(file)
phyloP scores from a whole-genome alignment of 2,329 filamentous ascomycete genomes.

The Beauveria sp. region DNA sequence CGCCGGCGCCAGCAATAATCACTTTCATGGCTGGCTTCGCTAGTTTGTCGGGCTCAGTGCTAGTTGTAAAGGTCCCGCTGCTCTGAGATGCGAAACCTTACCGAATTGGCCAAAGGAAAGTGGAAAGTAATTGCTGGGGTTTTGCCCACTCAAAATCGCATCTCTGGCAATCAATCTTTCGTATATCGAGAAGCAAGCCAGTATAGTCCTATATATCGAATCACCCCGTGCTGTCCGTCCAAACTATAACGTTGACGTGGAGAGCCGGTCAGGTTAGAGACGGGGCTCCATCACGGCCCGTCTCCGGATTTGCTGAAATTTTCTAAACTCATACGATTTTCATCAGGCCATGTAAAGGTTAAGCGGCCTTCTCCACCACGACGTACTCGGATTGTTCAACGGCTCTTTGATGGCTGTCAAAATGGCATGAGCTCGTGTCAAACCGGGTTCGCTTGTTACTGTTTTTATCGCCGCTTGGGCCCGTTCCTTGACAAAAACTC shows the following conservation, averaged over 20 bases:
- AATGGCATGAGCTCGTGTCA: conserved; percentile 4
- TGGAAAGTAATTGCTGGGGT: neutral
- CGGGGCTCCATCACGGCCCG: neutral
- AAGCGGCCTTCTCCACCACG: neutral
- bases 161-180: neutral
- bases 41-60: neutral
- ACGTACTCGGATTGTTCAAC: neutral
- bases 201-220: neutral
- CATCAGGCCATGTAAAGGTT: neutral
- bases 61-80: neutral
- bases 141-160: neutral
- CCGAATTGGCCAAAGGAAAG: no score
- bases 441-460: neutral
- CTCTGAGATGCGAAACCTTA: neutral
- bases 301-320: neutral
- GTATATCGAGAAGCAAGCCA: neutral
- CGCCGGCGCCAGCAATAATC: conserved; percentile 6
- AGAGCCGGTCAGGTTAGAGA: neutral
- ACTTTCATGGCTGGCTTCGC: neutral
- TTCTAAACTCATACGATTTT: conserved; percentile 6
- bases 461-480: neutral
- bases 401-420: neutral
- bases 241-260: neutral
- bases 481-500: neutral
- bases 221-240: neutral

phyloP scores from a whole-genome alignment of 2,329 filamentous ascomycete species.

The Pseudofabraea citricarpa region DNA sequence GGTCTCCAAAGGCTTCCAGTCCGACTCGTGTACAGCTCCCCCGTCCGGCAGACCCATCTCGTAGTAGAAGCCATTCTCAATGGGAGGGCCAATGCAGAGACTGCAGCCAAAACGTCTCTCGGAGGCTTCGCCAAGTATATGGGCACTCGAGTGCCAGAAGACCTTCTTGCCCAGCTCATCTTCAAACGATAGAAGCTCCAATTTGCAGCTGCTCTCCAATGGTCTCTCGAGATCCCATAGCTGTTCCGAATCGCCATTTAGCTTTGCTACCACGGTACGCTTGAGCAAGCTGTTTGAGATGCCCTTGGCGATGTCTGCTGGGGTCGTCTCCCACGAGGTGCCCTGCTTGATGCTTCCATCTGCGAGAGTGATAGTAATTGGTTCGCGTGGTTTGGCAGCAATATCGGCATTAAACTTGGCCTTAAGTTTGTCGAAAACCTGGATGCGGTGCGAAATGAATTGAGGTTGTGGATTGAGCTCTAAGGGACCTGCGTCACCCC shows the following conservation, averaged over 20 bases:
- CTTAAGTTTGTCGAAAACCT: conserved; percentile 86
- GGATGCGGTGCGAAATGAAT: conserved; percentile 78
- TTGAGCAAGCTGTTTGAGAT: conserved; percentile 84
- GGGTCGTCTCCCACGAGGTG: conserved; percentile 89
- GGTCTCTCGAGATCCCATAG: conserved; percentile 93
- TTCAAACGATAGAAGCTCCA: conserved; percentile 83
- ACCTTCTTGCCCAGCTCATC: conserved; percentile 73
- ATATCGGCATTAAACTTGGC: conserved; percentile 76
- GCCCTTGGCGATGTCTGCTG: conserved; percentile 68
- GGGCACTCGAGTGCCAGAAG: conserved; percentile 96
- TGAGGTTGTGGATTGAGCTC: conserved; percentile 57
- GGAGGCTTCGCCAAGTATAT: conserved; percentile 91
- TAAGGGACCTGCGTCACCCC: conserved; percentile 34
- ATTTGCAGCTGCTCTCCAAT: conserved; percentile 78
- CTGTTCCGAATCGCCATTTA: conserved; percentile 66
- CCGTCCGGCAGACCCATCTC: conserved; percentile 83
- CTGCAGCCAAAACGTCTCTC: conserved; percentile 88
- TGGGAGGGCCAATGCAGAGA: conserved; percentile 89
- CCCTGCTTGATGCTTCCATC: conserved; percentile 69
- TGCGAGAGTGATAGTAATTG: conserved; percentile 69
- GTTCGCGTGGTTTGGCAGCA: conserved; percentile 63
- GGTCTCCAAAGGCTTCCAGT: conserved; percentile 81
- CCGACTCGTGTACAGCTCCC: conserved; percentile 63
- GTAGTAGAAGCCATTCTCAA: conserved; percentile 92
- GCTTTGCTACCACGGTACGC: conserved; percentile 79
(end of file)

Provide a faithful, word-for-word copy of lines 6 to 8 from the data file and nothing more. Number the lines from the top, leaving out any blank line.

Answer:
- AAGCGGCCTTCTCCACCACG: neutral
- bases 161-180: neutral
- bases 41-60: neutral